August 30, 2015

Why is the AK Party still popular if it’s authoritarian?

Sevgi Akarçeşme

If President Recep Tayyip Erdoğan is autocratic and oppressive, why is he still supported by the people?

This is a question any outside observer of Turkey would wonder after hearing about the tremendous problems with freedom of expression and democracy in the country.

Let me first note that I will use Erdoğan and the Justice and Development Party (AK Party) interchangeably since Erdoğan is the de facto leader of the party, although the Constitution stipulates that he should be impartial. We went beyond the issue of impartiality a long time ago.

Turkish society is unprecedentedly divided and polarized at many levels. In addition to ethnic lines, thanks to Erdoğan's campaign against the Gülen movement, even religious families are divided. As admitted by the AK Party's once heavyweight Bülent Arınç, at least 50 percent of Turkish people hate the AK Party. Yet they still retain a solid support base of roughly 40 percent, despite blatant and large-scale corruption, divisive rhetoric and problems with the rule of law.

How is it all made possible? Thanks to the huge media machine that Erdoğan has established over the last decade, the majority of TV stations and numerous newspapers have been doing everything in their power to manipulate public opinion. It would be an understatement to say that they are pro-AK Party. The AK Party's business cronies, who receive lucrative public tenders in return for their loyal broadcasting of Erdoğan, own these media institutions. Due to them being financed by a pool of businessmen, they are referred as “pool media” among critics in Turkey.

One of these media owners even referred to his love of Erdoğan as resembling that of Shams-e Tabrizi and Rumi.

These newspapers do not shy away from fabricating stories to defame anyone and anything that is critical of Erdoğan's regime. Along with a thousand others, the fabricated story about the assassination of Erdoğan's daughter stands out to represent the shameful record of pro-AK Party media in the years to come. Since these media outlets' sole aim is to please just one person, they are not concerned about credibility at all. One day they target the Gülen movement, the next day the Doğan media group. Since the targeted institutions are forced to defend themselves, journalism in Turkey turns into an internal debate and is further compromised. In the meantime, the real issues are sidelined and the public is exposed to news which only benefits the AK Party in its effort to avoid challenging questions.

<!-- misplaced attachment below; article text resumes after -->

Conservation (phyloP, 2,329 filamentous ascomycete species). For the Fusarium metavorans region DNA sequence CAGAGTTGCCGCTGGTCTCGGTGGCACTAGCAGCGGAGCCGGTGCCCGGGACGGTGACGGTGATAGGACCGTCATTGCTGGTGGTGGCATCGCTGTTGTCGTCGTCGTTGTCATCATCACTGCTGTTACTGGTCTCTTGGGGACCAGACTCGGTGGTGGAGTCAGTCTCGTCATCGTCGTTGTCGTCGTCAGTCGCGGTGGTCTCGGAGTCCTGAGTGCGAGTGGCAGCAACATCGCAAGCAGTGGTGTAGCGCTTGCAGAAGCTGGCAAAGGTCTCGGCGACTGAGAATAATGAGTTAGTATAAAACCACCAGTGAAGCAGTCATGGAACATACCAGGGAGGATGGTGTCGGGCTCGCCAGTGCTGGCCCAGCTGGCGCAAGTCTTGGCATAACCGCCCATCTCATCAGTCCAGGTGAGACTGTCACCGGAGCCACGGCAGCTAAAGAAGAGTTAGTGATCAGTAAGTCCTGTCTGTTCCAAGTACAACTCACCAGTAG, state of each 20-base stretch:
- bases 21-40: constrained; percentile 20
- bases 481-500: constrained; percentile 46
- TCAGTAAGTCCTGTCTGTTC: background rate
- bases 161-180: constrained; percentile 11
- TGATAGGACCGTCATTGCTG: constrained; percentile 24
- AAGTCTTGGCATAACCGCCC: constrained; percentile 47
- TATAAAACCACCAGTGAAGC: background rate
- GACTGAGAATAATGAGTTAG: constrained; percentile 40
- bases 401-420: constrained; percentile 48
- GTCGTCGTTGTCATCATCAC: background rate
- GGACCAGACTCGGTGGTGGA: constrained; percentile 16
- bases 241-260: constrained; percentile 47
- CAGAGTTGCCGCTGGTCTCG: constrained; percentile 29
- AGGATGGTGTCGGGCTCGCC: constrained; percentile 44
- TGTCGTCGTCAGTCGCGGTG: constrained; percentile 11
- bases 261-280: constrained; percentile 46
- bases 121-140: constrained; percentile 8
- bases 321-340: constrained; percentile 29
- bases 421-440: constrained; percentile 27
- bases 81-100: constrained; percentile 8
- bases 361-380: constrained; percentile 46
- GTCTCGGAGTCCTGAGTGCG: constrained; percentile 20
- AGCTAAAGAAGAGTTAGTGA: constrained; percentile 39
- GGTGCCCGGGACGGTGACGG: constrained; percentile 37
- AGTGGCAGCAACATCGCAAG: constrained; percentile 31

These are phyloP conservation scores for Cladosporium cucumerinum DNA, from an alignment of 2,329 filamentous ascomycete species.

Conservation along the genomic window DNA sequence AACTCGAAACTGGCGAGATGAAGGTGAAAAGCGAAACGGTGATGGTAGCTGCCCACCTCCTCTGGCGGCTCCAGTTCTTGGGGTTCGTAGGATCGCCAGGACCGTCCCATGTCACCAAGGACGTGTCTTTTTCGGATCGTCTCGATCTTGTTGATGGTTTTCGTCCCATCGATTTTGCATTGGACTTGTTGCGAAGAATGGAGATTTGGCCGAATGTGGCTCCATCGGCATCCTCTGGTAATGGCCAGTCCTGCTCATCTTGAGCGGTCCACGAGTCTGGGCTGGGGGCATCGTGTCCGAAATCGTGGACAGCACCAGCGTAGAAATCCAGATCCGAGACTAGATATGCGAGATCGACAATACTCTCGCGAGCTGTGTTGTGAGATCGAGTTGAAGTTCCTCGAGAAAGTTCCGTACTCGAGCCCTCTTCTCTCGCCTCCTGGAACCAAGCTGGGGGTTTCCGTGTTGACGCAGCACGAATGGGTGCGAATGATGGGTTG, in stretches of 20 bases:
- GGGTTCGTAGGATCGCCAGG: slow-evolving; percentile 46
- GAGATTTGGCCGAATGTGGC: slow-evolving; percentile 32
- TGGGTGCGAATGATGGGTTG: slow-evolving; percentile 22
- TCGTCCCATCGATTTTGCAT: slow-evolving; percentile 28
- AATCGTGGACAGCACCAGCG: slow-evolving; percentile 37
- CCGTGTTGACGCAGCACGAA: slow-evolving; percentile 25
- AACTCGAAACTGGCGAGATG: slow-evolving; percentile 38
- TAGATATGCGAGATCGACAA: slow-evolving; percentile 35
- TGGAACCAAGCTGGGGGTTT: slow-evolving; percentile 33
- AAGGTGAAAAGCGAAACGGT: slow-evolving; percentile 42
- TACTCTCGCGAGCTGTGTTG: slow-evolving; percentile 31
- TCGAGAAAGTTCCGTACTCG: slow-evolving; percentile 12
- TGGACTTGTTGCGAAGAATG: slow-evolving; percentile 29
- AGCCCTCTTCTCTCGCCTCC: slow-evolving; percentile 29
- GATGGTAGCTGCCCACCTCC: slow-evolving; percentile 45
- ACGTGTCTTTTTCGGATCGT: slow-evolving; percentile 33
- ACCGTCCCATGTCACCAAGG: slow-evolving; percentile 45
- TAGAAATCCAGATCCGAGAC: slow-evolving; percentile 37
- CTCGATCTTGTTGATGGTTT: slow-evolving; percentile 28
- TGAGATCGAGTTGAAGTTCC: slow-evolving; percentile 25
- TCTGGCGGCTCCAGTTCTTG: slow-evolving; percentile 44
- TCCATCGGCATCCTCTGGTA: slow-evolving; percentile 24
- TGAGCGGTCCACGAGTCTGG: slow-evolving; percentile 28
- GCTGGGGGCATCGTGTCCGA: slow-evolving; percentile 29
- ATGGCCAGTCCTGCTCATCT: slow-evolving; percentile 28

The multiple channels of public broadcaster Turkish Radio and Television Corporation (TRT) are very instrumental in Erdoğan's effort to influence society, especially in rural areas and among the elderly. Funded by taxpayers' money, TRT is no different than the “pool media” in its efforts to demonize the opposition parties, the Gülen movement and anyone who dares to voice criticism.

In that respect, the “pool media” is one of the worst disasters Turkey has faced as, in the absence of an independent and ethical media, citizens are not offered the information to make sound and fair decisions. Opposition in Turkey has already been weak, fragmented and is not able to instill hope among the general public. It lacks the means to express its stance in the media, and in this way the problem and absence of opposition further deepens. However, failure to mobilize society at a time when Erdoğan announced a de facto system change and refused to give the mandate to form a government to the second party in violation of the Constitution is clearly a weakness of the opposition.

Over the years, Erdoğan has referred to his own position as the underdog. Now, it is the opposition that is victimized by him. While the AK Party has exploited the term “national will,” the opposition is unable to convey the message that it is now Erdoğan and the AK Party that do not respect the national will by deliberately failing coalition talks and hijacking the opposition's constitutional rights. It is clear that in addition to the Erdoğan problem, Turkey has a problem of opposition. An alternative could only be born from center-right politics, but the AK Party has eliminated the conditions that could enable the emergence of a new challenger. Who would fund a new opposition party under such a climate of pressure in media and business?

Against such a backdrop, it is only expected that the AK Party will retain its popularity. Yet, the curtain across the eyes of the people has begun to be opened. The decline of the AK Party is not a matter of if, but when…

Published on Today's Zaman, 29 August 2015, Saturday